Since last autumn, over 5,000 children have taken part in Voice Box – the joke-telling competition for schools in England and Scotland. Eighteen made it through to the final at Portcullis House, Westminster in London on 30 April 2019, with Nick Smith MP acting as Master of Ceremonies. One of them was local schoolgirl Grace Pallett from Rugby, Warwickshire.
Grace, age 9, who attends Barby C E Primary School, delighted the packed audience of politicians, parents and children with her joke:
I just realised I haven’t done the Hokey Cokey for a long time – I think I’ve just forgotten what it’s all about.
Grace was presented with a Voice Box certificate and goodie bag for making it through to the final.
Asked what she would like to be when she grows up, Grace responded: “I want to be an author and an illustrator.”
Voice Box is an annual competition, organised by the Royal College of Speech and Language Therapists (RCSLT) and partnered by National Association of Head Teachers. It aims to remind people that there are children in every classroom who need support to help them speak and understand what is being said to them.
More than 10% of children and young people have long term speech, language and communication needs which create barriers to communication or learning in everyday life. This includes 7.6% of children who start school with developmental language disorder – a condition where children have problems understanding or using spoken language, with no obvious reason for these difficulties – and 2.3% who have difficulties associated with another condition, such as autism or hearing impairment.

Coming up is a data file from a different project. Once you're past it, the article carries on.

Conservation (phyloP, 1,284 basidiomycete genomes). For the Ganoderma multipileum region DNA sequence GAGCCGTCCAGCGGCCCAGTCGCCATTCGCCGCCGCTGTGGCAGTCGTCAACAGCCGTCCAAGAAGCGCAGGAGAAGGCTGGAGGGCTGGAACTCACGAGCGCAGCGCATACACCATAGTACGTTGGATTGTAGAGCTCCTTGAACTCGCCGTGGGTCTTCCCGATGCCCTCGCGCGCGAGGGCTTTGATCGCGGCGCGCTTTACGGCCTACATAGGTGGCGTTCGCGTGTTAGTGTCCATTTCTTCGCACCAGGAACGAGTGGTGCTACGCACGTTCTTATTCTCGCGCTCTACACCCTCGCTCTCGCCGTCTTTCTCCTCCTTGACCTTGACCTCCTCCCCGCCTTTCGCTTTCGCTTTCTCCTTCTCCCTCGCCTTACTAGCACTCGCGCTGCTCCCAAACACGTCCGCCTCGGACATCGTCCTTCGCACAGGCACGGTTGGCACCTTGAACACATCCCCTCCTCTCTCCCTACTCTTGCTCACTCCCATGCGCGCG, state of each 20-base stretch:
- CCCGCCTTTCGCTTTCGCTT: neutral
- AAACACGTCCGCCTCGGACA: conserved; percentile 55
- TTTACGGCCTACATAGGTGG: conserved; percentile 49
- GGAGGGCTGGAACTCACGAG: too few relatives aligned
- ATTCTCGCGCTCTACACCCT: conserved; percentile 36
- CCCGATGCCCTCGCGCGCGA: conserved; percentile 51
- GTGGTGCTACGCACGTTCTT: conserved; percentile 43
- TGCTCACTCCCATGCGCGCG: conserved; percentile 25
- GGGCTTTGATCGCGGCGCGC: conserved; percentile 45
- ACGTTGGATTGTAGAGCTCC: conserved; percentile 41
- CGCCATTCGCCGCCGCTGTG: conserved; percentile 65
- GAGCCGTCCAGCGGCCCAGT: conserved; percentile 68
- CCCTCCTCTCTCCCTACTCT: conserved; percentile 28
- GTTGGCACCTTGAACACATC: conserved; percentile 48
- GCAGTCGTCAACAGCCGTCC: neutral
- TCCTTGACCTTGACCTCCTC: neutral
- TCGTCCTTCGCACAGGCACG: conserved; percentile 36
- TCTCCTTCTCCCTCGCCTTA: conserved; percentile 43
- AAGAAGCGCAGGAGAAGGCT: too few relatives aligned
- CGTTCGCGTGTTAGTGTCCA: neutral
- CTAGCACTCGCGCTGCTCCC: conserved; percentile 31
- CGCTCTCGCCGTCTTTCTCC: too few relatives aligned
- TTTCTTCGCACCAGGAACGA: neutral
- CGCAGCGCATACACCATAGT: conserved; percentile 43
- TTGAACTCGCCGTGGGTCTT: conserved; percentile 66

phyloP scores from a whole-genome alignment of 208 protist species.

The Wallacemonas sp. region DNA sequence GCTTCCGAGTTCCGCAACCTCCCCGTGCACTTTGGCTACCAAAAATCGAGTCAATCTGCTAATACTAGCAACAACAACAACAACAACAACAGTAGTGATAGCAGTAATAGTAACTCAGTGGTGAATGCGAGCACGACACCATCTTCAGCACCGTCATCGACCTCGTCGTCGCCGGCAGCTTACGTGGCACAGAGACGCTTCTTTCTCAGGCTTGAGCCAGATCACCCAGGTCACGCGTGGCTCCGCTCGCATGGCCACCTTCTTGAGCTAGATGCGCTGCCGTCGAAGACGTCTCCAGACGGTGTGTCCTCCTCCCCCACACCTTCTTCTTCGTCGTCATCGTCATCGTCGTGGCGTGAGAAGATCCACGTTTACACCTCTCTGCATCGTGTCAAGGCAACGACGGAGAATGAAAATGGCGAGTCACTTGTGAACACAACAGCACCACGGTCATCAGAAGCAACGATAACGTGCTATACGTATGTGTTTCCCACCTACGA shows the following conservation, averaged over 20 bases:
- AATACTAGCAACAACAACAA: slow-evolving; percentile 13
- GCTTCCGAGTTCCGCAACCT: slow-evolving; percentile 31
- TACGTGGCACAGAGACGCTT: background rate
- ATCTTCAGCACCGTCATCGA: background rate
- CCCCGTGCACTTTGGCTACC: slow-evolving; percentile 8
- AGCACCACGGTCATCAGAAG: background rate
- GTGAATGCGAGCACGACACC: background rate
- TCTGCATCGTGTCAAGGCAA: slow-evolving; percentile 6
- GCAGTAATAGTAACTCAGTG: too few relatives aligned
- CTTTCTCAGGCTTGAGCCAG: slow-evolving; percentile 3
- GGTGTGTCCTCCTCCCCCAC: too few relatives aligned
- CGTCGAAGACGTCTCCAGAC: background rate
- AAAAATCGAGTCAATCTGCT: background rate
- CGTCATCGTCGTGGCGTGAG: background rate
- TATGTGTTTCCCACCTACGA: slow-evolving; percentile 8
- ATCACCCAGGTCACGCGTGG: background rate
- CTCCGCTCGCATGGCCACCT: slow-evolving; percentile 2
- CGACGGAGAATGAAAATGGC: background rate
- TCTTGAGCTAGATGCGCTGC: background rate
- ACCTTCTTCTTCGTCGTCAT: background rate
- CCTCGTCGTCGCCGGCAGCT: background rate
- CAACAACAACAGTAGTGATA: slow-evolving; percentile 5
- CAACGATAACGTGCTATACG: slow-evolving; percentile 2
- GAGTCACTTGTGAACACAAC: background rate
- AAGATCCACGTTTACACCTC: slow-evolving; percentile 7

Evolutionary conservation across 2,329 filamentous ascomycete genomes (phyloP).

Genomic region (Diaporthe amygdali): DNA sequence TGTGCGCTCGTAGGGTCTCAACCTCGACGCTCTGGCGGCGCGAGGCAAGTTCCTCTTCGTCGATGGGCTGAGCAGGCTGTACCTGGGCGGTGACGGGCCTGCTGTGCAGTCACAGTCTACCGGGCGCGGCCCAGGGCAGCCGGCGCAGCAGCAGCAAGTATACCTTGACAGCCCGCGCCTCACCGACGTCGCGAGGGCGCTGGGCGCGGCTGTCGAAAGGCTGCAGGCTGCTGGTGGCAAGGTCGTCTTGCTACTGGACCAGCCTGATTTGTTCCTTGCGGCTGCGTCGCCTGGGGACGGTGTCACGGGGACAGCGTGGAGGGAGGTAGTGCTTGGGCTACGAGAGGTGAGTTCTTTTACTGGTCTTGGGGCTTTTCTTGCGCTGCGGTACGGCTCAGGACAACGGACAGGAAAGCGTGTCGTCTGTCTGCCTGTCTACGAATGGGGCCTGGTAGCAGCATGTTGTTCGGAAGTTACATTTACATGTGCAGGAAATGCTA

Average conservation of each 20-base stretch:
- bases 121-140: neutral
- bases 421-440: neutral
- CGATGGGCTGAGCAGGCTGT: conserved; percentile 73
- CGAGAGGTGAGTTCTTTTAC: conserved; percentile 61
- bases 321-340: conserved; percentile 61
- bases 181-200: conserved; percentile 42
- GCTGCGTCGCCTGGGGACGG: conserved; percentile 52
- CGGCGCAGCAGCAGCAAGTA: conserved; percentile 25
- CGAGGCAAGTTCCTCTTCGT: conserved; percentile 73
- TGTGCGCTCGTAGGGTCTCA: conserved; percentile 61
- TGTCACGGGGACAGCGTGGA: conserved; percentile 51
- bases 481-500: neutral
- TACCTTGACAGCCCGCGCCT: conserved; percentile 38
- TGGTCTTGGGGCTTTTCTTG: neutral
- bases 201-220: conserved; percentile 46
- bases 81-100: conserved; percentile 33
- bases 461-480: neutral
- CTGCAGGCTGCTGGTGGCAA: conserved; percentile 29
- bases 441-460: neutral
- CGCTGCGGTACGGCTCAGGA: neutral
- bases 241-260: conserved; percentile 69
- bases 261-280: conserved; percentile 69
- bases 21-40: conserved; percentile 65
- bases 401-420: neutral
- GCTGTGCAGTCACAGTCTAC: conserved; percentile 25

I am pleased to support Grace at Voice Box and very proud that she got to the finals. The event has demonstrated how communication skills help children to have the best start in life. Public speaking is a part of my daily life and I fully appreciate the work teachers and speech and language therapists do to help children to communicate as well as possible.
RCSLT Chief Executive Officer Kamini Gadhok MBE said: “In every classroom there will be between two and three children with communication difficulties. The Voice Box competition helps teachers, children and parents to focus on the impact effective communication can have on a child’s social and emotional well-being.”